A basic observation.

Draw a horizontal line. At the left add an arrow and the word “Thrust”. At the other end draw another arrow and mark this one “Drag”. Intersect the line with a vertical one. At the top draw an arrow and the word “Lift”. At the bottom draw another arrow pointing down and mark this one “Weight”. These are the Forces acting on a plane in straight and level flight. Thrust equals Drag. Lift equals Weight.  If any one changes it affects the other parameters and the plane is no longer in S&L flight.
FIRST PRINCIPALS….This assume a correctly set up and trimmed model. See “Model aircraft trimming for Sports Flyers”.

  1.  A good landing only comes from a stable approach.
  2. The elevator only trims the aircraft longitudinally, it does not make it climb and dive. Longitudinal trim is only good for one power setting. ie…increase or decrease the power and the aircraft will either climb or descend.
  3. With the throttle closed during the approach adjusting the elevator will give an increase or decrease in airspeed which will result in an increase or decrease in lift generated. This results in the a/c diverging from what is required,ie. a constant, straight line glide path at constant speed.
  4. The landing begins at the base leg of the circuit when, at the appropriate time, which depends on the a/c height (for we model flyers) some power is reduced to cause a decrease in airspeed and therefore a gentle descent. At this time do not adjust the elevator as the a/c will assume its trimmed airspeed and stabilise.
  5. Turn onto the approach, align the a/c with the runway centre line and slowly reduce the power until it is just a tad over idle. (idle is almost as good but doesn`t help if you are a little too high). The a/c will now begin a descent which may seem too steep at first but resist the temptation to pull back on the stick. It will very soon self adjust to its trimmed airspeed which will be stable as long as you DO NOT make an input or re-trim the elevator.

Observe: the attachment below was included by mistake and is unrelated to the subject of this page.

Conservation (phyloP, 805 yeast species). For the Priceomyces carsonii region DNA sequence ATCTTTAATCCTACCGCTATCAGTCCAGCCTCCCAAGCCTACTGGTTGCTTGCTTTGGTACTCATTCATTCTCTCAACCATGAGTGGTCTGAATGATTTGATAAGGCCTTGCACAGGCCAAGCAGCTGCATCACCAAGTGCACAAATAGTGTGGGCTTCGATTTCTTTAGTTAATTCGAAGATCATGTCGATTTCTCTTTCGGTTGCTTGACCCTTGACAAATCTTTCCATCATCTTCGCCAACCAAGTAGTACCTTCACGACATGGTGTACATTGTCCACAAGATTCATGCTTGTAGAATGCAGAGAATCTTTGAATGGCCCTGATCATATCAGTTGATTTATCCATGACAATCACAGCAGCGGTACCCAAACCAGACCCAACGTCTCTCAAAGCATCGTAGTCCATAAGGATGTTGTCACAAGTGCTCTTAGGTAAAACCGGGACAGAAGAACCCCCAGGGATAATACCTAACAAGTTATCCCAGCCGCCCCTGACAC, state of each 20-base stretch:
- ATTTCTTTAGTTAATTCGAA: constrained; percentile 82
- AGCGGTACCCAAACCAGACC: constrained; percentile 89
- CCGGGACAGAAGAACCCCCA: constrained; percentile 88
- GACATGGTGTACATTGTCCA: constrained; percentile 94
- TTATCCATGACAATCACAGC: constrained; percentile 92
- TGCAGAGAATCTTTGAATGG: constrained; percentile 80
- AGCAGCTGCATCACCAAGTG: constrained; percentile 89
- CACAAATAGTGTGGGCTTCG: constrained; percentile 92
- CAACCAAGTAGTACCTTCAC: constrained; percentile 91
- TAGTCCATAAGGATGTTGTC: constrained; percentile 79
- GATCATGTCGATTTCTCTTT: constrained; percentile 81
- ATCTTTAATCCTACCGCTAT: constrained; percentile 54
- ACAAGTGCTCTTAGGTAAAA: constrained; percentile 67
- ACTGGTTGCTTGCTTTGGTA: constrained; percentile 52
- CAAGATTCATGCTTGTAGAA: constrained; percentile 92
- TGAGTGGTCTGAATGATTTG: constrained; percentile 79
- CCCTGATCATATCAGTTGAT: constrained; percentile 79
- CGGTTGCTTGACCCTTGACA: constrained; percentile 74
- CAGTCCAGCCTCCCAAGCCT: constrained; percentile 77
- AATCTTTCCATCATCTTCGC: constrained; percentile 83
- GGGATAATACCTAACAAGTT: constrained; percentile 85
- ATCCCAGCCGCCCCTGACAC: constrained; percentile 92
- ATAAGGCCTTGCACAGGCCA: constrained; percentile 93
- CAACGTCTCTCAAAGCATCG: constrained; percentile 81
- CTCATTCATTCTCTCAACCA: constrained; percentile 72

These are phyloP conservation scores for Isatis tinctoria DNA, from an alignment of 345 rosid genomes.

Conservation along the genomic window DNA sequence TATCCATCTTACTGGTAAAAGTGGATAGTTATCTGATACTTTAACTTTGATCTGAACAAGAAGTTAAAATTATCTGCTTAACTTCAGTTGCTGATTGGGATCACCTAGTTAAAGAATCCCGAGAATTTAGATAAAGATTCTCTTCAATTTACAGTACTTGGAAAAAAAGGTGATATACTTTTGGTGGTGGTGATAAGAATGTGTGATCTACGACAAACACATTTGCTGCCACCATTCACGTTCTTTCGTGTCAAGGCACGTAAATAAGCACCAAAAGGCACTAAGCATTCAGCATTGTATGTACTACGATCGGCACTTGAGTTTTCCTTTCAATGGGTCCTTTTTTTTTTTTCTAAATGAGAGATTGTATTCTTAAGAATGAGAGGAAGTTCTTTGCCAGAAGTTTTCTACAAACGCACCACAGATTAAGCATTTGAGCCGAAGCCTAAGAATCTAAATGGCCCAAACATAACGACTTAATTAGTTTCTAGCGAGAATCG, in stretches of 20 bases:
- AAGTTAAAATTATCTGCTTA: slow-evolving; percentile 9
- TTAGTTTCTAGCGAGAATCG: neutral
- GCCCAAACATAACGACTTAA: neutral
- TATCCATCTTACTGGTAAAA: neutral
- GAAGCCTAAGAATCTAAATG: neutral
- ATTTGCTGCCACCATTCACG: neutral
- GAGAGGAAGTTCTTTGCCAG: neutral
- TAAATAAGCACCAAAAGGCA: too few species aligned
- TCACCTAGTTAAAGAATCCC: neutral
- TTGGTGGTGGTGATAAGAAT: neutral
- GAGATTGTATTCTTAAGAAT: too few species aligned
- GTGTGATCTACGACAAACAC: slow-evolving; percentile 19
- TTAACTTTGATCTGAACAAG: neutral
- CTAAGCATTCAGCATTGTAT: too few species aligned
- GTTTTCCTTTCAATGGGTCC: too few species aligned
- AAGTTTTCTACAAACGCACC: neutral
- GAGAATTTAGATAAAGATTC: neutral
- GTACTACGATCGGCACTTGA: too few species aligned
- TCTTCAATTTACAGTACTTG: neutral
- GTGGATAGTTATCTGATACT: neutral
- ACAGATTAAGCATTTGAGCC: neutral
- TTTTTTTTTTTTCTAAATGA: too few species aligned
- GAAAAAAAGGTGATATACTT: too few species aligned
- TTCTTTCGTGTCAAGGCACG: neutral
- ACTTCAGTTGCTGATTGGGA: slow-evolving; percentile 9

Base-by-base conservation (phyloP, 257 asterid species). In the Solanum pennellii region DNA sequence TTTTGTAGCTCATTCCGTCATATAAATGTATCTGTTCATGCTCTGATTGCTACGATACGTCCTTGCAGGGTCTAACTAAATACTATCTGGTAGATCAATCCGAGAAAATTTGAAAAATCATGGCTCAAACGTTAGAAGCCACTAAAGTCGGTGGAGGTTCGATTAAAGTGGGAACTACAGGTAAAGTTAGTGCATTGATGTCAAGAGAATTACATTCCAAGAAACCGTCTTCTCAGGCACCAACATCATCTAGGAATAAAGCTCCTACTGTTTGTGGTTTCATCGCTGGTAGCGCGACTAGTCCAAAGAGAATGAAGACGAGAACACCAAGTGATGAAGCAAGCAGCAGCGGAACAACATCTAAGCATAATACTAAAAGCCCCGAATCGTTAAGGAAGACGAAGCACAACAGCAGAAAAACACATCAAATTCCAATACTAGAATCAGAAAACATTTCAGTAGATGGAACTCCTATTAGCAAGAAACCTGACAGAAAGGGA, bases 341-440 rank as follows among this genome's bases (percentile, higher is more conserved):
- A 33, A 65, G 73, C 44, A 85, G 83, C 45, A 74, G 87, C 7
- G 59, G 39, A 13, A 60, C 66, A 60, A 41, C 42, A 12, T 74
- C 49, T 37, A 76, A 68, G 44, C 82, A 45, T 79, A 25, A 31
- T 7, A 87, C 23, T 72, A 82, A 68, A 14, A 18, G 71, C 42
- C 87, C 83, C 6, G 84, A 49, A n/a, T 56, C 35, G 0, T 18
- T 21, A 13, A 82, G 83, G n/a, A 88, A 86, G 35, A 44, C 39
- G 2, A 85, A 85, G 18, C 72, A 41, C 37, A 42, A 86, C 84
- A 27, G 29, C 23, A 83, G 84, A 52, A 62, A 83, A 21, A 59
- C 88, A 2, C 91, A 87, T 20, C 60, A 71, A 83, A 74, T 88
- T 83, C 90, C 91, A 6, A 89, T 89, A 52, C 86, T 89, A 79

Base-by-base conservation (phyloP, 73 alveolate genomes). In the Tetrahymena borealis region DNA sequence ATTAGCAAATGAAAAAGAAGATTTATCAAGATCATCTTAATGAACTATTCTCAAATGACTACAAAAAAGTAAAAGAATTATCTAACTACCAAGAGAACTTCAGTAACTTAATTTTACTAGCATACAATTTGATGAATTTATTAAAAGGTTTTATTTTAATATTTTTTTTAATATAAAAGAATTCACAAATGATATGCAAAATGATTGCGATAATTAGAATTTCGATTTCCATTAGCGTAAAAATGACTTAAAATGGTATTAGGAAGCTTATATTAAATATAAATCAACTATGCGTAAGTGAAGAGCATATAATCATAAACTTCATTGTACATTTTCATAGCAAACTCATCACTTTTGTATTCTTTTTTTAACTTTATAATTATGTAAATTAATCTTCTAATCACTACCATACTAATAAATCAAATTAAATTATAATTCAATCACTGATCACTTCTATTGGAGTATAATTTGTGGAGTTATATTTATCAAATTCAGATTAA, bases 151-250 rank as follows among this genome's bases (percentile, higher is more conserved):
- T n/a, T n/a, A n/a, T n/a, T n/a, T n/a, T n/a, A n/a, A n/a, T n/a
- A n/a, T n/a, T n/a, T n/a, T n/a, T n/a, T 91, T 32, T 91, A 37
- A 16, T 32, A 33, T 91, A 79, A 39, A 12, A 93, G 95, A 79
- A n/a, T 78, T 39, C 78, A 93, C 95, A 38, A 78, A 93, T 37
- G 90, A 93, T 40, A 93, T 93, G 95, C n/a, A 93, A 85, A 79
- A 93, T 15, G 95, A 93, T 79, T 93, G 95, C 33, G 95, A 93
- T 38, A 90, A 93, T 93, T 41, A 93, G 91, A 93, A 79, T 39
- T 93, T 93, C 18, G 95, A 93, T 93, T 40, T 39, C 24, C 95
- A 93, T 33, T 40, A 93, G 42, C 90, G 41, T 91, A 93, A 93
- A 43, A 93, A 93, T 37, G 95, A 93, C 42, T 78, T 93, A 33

6. During this stage keep the wings level and keep aligned with the r/w c/l.
  7. When you are committed to land, or at your chosen touchdown point, close the throttle if it was left open a tad.
  8. At about 6 feet off the ground lift the nose gently, (the round-out) to arrest the rate of descent, with the elevator and HOLD IT in that position. The a/c will now slow and, because lift has now reduced, will start to descend again. Lift the nose again and hold. Once you have raised the elevator do not release it, hold it steady. Repeat until you have arrived…..
  9. On the approach and finals DO NOT ADJUST THE ELEVATOR until the round out.
  10. The throttle is a prime control not an on/off switch. Use it to climb and descend, loop and hold the height in a tight turn. After having said that our models are grossly overpowered and a more scale speed can be achieved by reducing the power to approx half and trimming the elevator to maintain a constant height.
  11. Good landings will only really be achieved time after time if circuits, landings and touch and goes are practiced regularly until the above advice comes as a second nature.


Further notes. A high headwind will give a model a steeper glide path than a lower one so start the descent closer in to the touch down point.

Re 5) above. Throttle closed. If you decide that you are too high make the decision to adjust early rather than late. Gently turn off the c/l and describe an `S` until you are in line with the c/l and make another estimate. If still too high do it again.

Practicing landings and approaches may save you an expensive u/c, prop or worse,  ….your pride!!
Mike White